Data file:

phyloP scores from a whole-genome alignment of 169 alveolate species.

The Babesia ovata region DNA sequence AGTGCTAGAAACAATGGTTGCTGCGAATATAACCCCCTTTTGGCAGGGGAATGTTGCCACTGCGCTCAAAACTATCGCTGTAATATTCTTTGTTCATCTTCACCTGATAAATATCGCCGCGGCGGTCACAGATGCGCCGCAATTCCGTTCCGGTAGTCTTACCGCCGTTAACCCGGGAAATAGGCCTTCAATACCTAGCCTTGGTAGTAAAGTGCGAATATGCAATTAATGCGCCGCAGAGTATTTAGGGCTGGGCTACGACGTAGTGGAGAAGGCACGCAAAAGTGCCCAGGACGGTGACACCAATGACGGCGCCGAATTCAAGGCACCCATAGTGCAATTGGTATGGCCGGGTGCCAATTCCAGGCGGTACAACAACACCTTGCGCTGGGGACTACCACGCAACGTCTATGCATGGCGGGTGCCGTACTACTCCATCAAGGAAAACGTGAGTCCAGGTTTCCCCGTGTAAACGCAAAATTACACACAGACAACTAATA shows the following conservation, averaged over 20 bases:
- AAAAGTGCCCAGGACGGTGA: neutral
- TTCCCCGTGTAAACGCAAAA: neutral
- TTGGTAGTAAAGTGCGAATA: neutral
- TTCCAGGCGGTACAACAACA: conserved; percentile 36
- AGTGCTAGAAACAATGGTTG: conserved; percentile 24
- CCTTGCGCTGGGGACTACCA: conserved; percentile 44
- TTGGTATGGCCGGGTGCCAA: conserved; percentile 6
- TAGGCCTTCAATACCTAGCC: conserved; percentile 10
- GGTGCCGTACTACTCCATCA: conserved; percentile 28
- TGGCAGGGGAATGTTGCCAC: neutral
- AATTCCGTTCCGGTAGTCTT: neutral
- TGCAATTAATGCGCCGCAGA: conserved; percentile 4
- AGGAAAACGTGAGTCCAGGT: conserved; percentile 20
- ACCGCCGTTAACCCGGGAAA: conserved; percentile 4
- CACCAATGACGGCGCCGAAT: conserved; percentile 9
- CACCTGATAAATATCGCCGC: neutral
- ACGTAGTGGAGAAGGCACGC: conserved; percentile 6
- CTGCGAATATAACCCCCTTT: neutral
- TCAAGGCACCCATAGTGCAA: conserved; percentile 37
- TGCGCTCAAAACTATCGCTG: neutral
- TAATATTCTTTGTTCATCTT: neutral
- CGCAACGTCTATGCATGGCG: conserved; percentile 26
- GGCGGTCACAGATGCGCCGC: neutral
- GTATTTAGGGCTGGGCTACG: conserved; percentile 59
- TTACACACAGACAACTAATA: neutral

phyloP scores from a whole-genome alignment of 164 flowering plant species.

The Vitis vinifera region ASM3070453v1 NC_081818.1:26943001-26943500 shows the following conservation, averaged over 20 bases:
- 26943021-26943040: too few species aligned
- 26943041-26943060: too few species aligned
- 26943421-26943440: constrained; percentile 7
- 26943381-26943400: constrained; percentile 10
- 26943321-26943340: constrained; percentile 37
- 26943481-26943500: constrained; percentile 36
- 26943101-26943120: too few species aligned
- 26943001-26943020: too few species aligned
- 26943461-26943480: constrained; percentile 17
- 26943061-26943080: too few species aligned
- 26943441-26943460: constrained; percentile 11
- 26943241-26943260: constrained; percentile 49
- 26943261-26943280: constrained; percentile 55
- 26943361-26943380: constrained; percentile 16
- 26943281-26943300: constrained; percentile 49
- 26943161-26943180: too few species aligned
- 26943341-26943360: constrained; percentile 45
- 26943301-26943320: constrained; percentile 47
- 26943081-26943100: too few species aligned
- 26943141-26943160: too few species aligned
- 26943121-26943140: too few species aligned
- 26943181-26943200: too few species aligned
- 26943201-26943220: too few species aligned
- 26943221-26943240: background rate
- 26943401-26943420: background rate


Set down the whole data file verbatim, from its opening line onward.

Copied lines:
phyloP scores from a whole-genome alignment of 169 alveolate species.

The Babesia ovata region DNA sequence AGTGCTAGAAACAATGGTTGCTGCGAATATAACCCCCTTTTGGCAGGGGAATGTTGCCACTGCGCTCAAAACTATCGCTGTAATATTCTTTGTTCATCTTCACCTGATAAATATCGCCGCGGCGGTCACAGATGCGCCGCAATTCCGTTCCGGTAGTCTTACCGCCGTTAACCCGGGAAATAGGCCTTCAATACCTAGCCTTGGTAGTAAAGTGCGAATATGCAATTAATGCGCCGCAGAGTATTTAGGGCTGGGCTACGACGTAGTGGAGAAGGCACGCAAAAGTGCCCAGGACGGTGACACCAATGACGGCGCCGAATTCAAGGCACCCATAGTGCAATTGGTATGGCCGGGTGCCAATTCCAGGCGGTACAACAACACCTTGCGCTGGGGACTACCACGCAACGTCTATGCATGGCGGGTGCCGTACTACTCCATCAAGGAAAACGTGAGTCCAGGTTTCCCCGTGTAAACGCAAAATTACACACAGACAACTAATA shows the following conservation, averaged over 20 bases:
- AAAAGTGCCCAGGACGGTGA: neutral
- TTCCCCGTGTAAACGCAAAA: neutral
- TTGGTAGTAAAGTGCGAATA: neutral
- TTCCAGGCGGTACAACAACA: conserved; percentile 36
- AGTGCTAGAAACAATGGTTG: conserved; percentile 24
- CCTTGCGCTGGGGACTACCA: conserved; percentile 44
- TTGGTATGGCCGGGTGCCAA: conserved; percentile 6
- TAGGCCTTCAATACCTAGCC: conserved; percentile 10
- GGTGCCGTACTACTCCATCA: conserved; percentile 28
- TGGCAGGGGAATGTTGCCAC: neutral
- AATTCCGTTCCGGTAGTCTT: neutral
- TGCAATTAATGCGCCGCAGA: conserved; percentile 4
- AGGAAAACGTGAGTCCAGGT: conserved; percentile 20
- ACCGCCGTTAACCCGGGAAA: conserved; percentile 4
- CACCAATGACGGCGCCGAAT: conserved; percentile 9
- CACCTGATAAATATCGCCGC: neutral
- ACGTAGTGGAGAAGGCACGC: conserved; percentile 6
- CTGCGAATATAACCCCCTTT: neutral
- TCAAGGCACCCATAGTGCAA: conserved; percentile 37
- TGCGCTCAAAACTATCGCTG: neutral
- TAATATTCTTTGTTCATCTT: neutral
- CGCAACGTCTATGCATGGCG: conserved; percentile 26
- GGCGGTCACAGATGCGCCGC: neutral
- GTATTTAGGGCTGGGCTACG: conserved; percentile 59
- TTACACACAGACAACTAATA: neutral

phyloP scores from a whole-genome alignment of 164 flowering plant species.

The Vitis vinifera region ASM3070453v1 NC_081818.1:26943001-26943500 shows the following conservation, averaged over 20 bases:
- 26943021-26943040: too few species aligned
- 26943041-26943060: too few species aligned
- 26943421-26943440: constrained; percentile 7
- 26943381-26943400: constrained; percentile 10
- 26943321-26943340: constrained; percentile 37
- 26943481-26943500: constrained; percentile 36
- 26943101-26943120: too few species aligned
- 26943001-26943020: too few species aligned
- 26943461-26943480: constrained; percentile 17
- 26943061-26943080: too few species aligned
- 26943441-26943460: constrained; percentile 11
- 26943241-26943260: constrained; percentile 49
- 26943261-26943280: constrained; percentile 55
- 26943361-26943380: constrained; percentile 16
- 26943281-26943300: constrained; percentile 49
- 26943161-26943180: too few species aligned
- 26943341-26943360: constrained; percentile 45
- 26943301-26943320: constrained; percentile 47
- 26943081-26943100: too few species aligned
- 26943141-26943160: too few species aligned
- 26943121-26943140: too few species aligned
- 26943181-26943200: too few species aligned
- 26943201-26943220: too few species aligned
- 26943221-26943240: background rate
- 26943401-26943420: background rate